Nick: Another significant issue for employers is the recent Estrada decision, which struck a blow to employers facing PAGA claims by removing a defense that we were seeing become a little bit more common – the lack of manageability. The California Supreme Court encouraged PAGA plaintiffs to be prudent on their approach to their PAGA theories. However, usually that prudence is not seen in practice. While the decision did effectively remove the lack of manageability as a ground for dismissal, the decision did leave open an employer’s ability to seek dismissal on other due process grounds.

Jerry: I think the watch words are that in 2024, it’s probably even more difficult for employers to defend PAGA actions than it was last year. Nathan, do you have any inside baseball tips for employers in terms of this most recent California Supreme Court ruling, and what it may mean?

Nathan: Definitely, I agree. I think this is a game changer for employers operating in California. The Estrada court held in a unanimous decision that trial courts lack inherent authority to dismiss plans under PAGA with prejudice, to do the lack of manageability. The court, however, declined to address whether and under what circumstances, a defendant’s right to due process might ever support striking a pocket claim. As such. This decision in Estrada is really important for employers and their decision makers in California to read as we move forward in 2024.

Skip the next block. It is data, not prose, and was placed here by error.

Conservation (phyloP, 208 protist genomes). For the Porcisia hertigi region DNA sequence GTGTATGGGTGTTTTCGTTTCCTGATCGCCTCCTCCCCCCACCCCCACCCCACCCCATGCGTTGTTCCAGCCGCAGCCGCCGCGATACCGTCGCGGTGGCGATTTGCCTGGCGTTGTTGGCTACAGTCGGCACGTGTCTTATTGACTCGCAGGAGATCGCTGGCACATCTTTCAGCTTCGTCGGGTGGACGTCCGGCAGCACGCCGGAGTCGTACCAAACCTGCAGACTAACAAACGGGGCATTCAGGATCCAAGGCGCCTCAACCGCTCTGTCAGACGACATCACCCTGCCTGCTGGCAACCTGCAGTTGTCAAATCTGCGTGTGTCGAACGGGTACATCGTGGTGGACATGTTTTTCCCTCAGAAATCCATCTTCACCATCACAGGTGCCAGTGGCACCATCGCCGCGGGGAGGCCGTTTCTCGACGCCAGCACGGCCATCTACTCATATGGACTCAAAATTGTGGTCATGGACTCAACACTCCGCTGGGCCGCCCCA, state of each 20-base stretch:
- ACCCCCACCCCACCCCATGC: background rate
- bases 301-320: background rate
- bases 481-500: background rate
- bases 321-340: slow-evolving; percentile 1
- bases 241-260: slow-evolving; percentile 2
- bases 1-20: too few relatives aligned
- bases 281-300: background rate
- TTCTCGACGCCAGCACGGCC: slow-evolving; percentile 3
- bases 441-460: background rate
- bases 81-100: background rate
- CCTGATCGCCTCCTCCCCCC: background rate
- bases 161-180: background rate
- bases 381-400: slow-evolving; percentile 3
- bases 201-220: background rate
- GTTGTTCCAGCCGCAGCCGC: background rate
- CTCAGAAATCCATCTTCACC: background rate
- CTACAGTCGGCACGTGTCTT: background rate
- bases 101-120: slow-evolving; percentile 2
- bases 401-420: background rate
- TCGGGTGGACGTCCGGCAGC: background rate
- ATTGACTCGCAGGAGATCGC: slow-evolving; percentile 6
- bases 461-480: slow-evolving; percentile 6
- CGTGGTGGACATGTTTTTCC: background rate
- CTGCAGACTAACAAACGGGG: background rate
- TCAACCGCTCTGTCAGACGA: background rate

Shireen: I would definitely agree with that. I think we’re seeing more and more pile-on PAGA matters where employers are facing either copycat or serial PAGA claims, and without any real adjudication of the claims that are identified in the PAGA letter, especially in the case of these kitchen sink or boilerplate letters. So query whether employers are actually getting a meaningful opportunity to cure these violations as contemplated by the statute. In no other agency context that I can think of would a government agency separately investigate a single employer for the exact same alleged violation in multiple, competing investigations or audits. These issues raise important due process concerns that the Estrada decision teed up very nicely for employers. And this could have a huge impact on the evolving landscape of PAGA, and it might actually mean that the Estrada decision is, in a funny way, a win for employers. So, very excited to see where the litigation goes from here, and especially in 2024.